Bellair Farm’s Jamie Barrett says joining CSAs gives community members an opportunity to join farmers on their journey.

CSAs offer benefits for farms and consumers

To-may-toes. To-mah-toes. ’Maters. No matter what you call them, if you want to be slicing into the freshest ones around come summer, you’ll want to sign up to participate in community-shared agriculture. And now’s the time to do so. The community-shared agriculture (or CSA) model of farming, which developed in North America in the 1980s, […]

Tavola bar manager Steve Yang (above) and assistant bar manager Rebecca Edwards are both participating in upcoming national bartending competitions in Washington, D.C. Photo by Eze Amos

Tavola bartenders are rocking national competitions

Two of Tavola’s bartenders are shaking up national drinks-related competitions. Bar manager Steve Yang was named one of 12 regional finalists in the United States Bartenders’ Guild’s annual World Class bartending competition. “Qualifying is both humbling and terrifying,” Yang says of going shaker-to-shaker with some of the best bartenders in the country. An expert panel […]

Judy McLeod exhibits work from her career in three shows at three different galleries this month. She will give a progressive gallery talk beginning at 2pm on March 25 at McGuffey Art Center. Photo by Martyn Kyle

See what’s on display at First Fridays

During the month of March, local artist Judy McLeod exhibits work from her oeuvre at three different galleries, each individual show representing a different phase in her 40-plus years of art-making. “An artist works in series whereby an idea is pursued visually for months or years in terms of a medium,” says McLeod, and while […]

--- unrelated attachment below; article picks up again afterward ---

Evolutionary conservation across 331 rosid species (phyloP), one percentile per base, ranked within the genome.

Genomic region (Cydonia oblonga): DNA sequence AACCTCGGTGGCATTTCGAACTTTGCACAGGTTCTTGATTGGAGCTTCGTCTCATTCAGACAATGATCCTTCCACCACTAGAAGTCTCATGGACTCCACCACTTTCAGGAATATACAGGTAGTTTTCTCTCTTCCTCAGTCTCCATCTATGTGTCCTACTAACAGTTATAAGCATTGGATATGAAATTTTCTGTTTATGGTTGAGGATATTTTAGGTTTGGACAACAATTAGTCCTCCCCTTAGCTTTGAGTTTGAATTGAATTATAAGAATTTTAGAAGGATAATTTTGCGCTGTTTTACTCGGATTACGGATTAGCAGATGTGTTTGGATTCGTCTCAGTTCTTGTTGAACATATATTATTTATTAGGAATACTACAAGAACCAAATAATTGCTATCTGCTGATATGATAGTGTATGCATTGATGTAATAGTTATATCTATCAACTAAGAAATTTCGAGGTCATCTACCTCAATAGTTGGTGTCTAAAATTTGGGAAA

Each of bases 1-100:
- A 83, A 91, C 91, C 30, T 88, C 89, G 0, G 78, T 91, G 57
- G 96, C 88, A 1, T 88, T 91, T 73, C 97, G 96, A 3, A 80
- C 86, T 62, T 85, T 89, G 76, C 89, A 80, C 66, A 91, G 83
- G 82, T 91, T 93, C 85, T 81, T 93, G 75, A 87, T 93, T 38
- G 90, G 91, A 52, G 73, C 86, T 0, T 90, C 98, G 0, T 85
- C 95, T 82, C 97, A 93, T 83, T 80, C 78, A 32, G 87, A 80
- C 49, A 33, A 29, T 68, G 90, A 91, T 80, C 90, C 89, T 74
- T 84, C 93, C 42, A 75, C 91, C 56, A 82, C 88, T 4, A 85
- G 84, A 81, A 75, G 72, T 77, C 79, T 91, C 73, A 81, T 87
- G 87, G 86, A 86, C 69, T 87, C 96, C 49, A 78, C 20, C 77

Vibe Riot (fronted by Jay “Jaewar” King, above) plays Vibe Fest at IX Art Park on Friday. Photo by Eze Amos

Vibe Riot wants to know what’s on your mind

Jay “Jaewar” King listened to a lot of reggae while growing up in Virginia Beach. His Jamaican-born father always had the stereo on, with good vibes floating through the speakers and into the home. But it was hip-hop that took hold of him. Captivated by the imagery of the lyrics and by artists like LL […]

Robert Harllee of Market Street Wineshops has watched an increase in Virginia wine sales at his various locations. Photo by Martyn Kyle

Changes ahead for Market Street Wineshop

After 31 years of selling wine, fresh bread, cheese and more at Market Street Wineshop from the basement level of 311 E. Market St., Robert Harllee has decided to retire. But fear not; Charlottesville is not about to lose another jewel from its quirky downtown crown: Two of Harllee’s longtime employees, Siân Richards and Thadd […]

Like most of his classmates, Jack Keaveny carries his neon green and black UnderArmor backpack around all day—nobody really uses the few lockers left at Charlottesville High School. Staff photo

What’s in my backpack

Take a look inside a backpack and you’ll get a glimpse inside its owner’s life: perhaps notebooks and pens show evidence of his favorite color, or what he likes to do in his free time. There are folders full of assignments that indicate her potential career path, a book she reads for fun and keys […]

Monticello High School student Joshua St. Hill was motivated by the stories of black men who have died as a result of police violence to write (and perform in) his drama, A King’s Story. “The power of storytelling is legacy. Even if the story that you’re telling is tragic, even if the story that you’re telling is [that] of somebody who isn’t with us, you can always keep them alive in that,” says St. Hill. Photo by Amy Jackson

Teen playwright Joshua St. Hill discusses A King’s Story

In April 2017, Monticello High School student Joshua St. Hill began writing a play. He had been bitten by the theater bug during the school’s production of In the Heights, and his drama teacher, Madeline Michel, asked if he’d like to write something for the stage. He did. Black men who have died as a […]